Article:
Doug played Vivaldi ‘s Flute Concerto in G Minor (known as La Notte). Everyone, when he was done, everyone there stood and applauded. In all the times we have played together, that remains by far the loudest and most prolonged applause I can recall. Doug held me across his chest, holding me in his left hand, and bowed several times. He firmly saluted to a man in front of us, who was seated, and then came forward to put some kind of medal around Doug’s neck, after which there was yet more ovation. The man who came forward was joined by a woman, who I presume is his wife, and they held hands. He said: “You know we are so proud of our Veterans, and so proud to be Americans, and Doug, sir, you and your flute remind us there is no obstacle that cannot be over come, by any of us, no matter what they try to do!”

Of all things, as more people came up to Doug and hugged him, talked to him, and saluted him, of all things I was thinking about the guitar I knew, who was blown apart that terrible day. I just kept thinking about what happened to the guitar, and wondered why I was the one who was brought back to be able to play again.

Then I saw a young girl, I would guess 7 years of age.  She was eyeing me. She said, “Daddy, can I please get a flute? Please?”

Her father looked at me, and walked toward us. He said to Doug: “Captain, thank God they were able to save your life. To this day I am certain of at least one reason why…. you remind us to keep on, to carry on, to stand tall. Man, that was so good, it sounded so damn good. I will buy Cathy here a flute, and if you do not mind, we will name it Doug, in your honor sir, in your honor!”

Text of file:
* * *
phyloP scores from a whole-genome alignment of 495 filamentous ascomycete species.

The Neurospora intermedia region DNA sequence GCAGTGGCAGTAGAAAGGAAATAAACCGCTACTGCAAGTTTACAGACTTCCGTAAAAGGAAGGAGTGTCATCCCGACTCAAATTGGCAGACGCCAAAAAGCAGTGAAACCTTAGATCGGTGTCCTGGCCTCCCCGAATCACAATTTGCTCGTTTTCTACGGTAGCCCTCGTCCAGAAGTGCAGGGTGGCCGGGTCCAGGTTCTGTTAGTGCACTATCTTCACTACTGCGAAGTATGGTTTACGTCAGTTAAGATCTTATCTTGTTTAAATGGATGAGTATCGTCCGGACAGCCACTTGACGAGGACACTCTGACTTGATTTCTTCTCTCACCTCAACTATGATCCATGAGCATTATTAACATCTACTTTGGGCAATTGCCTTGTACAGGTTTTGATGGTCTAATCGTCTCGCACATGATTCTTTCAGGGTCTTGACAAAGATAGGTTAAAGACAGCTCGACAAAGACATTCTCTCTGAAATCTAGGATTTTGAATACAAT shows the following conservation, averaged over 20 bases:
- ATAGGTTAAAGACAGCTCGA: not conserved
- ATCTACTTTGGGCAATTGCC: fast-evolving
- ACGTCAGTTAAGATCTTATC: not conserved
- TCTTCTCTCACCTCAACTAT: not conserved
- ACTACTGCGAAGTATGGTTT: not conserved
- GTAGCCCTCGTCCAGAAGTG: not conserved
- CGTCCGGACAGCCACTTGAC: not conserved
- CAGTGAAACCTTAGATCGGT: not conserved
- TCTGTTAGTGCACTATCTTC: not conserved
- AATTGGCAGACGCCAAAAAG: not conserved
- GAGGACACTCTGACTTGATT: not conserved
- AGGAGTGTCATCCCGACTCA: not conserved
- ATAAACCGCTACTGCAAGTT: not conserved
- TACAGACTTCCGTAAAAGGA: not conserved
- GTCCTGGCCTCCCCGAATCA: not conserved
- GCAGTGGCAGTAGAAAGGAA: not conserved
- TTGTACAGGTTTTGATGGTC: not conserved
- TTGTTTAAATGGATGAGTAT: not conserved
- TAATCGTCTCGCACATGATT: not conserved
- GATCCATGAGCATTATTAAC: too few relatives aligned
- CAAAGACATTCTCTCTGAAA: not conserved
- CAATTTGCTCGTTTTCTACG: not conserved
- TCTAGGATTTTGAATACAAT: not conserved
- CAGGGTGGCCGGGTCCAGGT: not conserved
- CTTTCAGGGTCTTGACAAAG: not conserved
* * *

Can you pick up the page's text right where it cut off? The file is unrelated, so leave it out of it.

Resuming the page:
I felt a droplet of water, actually a couple, which at first I was not sure where they came from, but Doug inadvertently lifted me toward his eyes, then realized he needed to use his other hand.




(B.T. Collins, to whom this story is dedicated, served honorably in Vietnam, losing part of a leg and part of an arm. Resilient to the point of no return, he (among other accomplishments) turned the California Conservation Corps into a major success, served as Chief of Staff to Governor Edmund G. Brown, Jr. – a Democrat but B.T. was a staunch Republican – and became an elected official. A remarkable, thoughtful, larger than life person, and so very much missed).